MEPS 123:33-44 (1995)  -  doi:10.3354/meps123033

Direct observations of groups of mysids in shallow coastal waters of western Japan and southern Korea

Ohtsuka S, Inagaki H, Onbe T, Gushima K, Yoon YH

Groups (swarms, schools or aggregations) of mysids occurring in shallow coastal waters of western Japan and southern Korea were directly observed by SCUBA and skin divers during the day. Formation of groups was seen in 16 species belonging to the family Mysidae. These groups were often polyspecific, composed of 1 dominant species accounting for 50 to 100% of the number of individuals in the group and 0 to 5 guest species. Nipponomysis spp., Prionomysis aspera and Tenagomysis sp. formed flat, carpet-like or discoid swarms over sandy bottoms. Anisomysis aikawai, A. ijimai, A. mixta, A. pelewensis, Anisomysis spp., Lycomysis bispina, Nipponomysis sp., Paracanthomysis hispida, Siriella sp., and an unidentified leptomysid aggregated in shapes of ovals, spheres and columns. L. bispina and P. hispida were associated with algal beds. Other swarms were located near isolated rocks over sandy bottoms, near the edges of corals or along the seashore. Swarms were classified into 2 types in terms of mobility: stationary and migratory; however, the mobility of the swarms was changeable with season and with sexual maturity. Most swarms were made up of various developmental stages, but some swarms of A. aikawai and A. ijimai consisted only of juveniles. Densities of mysids in a swarm ranged from 13 to 571 ind. l-1. Sex ratios (male/female) of immature and mature males and females within a group varied between 0.22 and 2.40. Possible adaptive values of mysid groupings are discussed on the basis of present and previous findings: (1) antipredation, (2) maintenance of favorable position, and (3) feeding.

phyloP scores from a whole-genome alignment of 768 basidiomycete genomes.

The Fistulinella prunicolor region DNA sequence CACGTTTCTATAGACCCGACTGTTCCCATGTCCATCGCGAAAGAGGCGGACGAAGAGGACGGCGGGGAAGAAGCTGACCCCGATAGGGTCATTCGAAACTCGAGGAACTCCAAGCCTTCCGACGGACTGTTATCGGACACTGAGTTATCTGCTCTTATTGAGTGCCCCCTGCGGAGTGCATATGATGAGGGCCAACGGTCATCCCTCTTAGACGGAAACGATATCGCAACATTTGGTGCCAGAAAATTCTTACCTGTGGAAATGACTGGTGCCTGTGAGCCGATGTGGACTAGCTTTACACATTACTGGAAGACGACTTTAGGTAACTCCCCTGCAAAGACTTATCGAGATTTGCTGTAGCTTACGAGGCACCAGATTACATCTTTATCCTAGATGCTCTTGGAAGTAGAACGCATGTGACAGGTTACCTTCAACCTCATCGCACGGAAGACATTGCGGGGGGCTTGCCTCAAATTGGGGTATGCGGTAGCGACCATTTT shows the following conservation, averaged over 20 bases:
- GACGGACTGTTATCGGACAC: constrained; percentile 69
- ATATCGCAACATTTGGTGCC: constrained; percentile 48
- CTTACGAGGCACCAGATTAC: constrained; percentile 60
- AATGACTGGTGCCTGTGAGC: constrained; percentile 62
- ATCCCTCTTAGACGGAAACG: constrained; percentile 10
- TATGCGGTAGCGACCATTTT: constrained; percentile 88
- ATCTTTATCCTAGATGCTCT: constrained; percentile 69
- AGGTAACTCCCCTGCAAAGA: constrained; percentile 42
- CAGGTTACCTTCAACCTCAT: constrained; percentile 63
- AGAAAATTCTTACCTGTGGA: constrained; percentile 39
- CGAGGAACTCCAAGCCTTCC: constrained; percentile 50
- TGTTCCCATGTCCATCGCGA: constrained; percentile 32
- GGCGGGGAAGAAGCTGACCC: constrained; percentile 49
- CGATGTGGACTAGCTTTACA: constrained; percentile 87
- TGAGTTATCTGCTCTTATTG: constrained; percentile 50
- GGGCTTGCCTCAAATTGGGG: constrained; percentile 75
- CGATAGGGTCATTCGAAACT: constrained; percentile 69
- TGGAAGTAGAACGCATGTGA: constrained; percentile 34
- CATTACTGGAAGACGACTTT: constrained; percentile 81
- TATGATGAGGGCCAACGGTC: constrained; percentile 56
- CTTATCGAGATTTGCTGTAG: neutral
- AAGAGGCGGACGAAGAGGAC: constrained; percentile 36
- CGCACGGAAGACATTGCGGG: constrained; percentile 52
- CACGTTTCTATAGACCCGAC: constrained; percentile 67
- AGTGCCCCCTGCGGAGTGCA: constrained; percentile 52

Mysid . Swarm . School . Aggregation . Group


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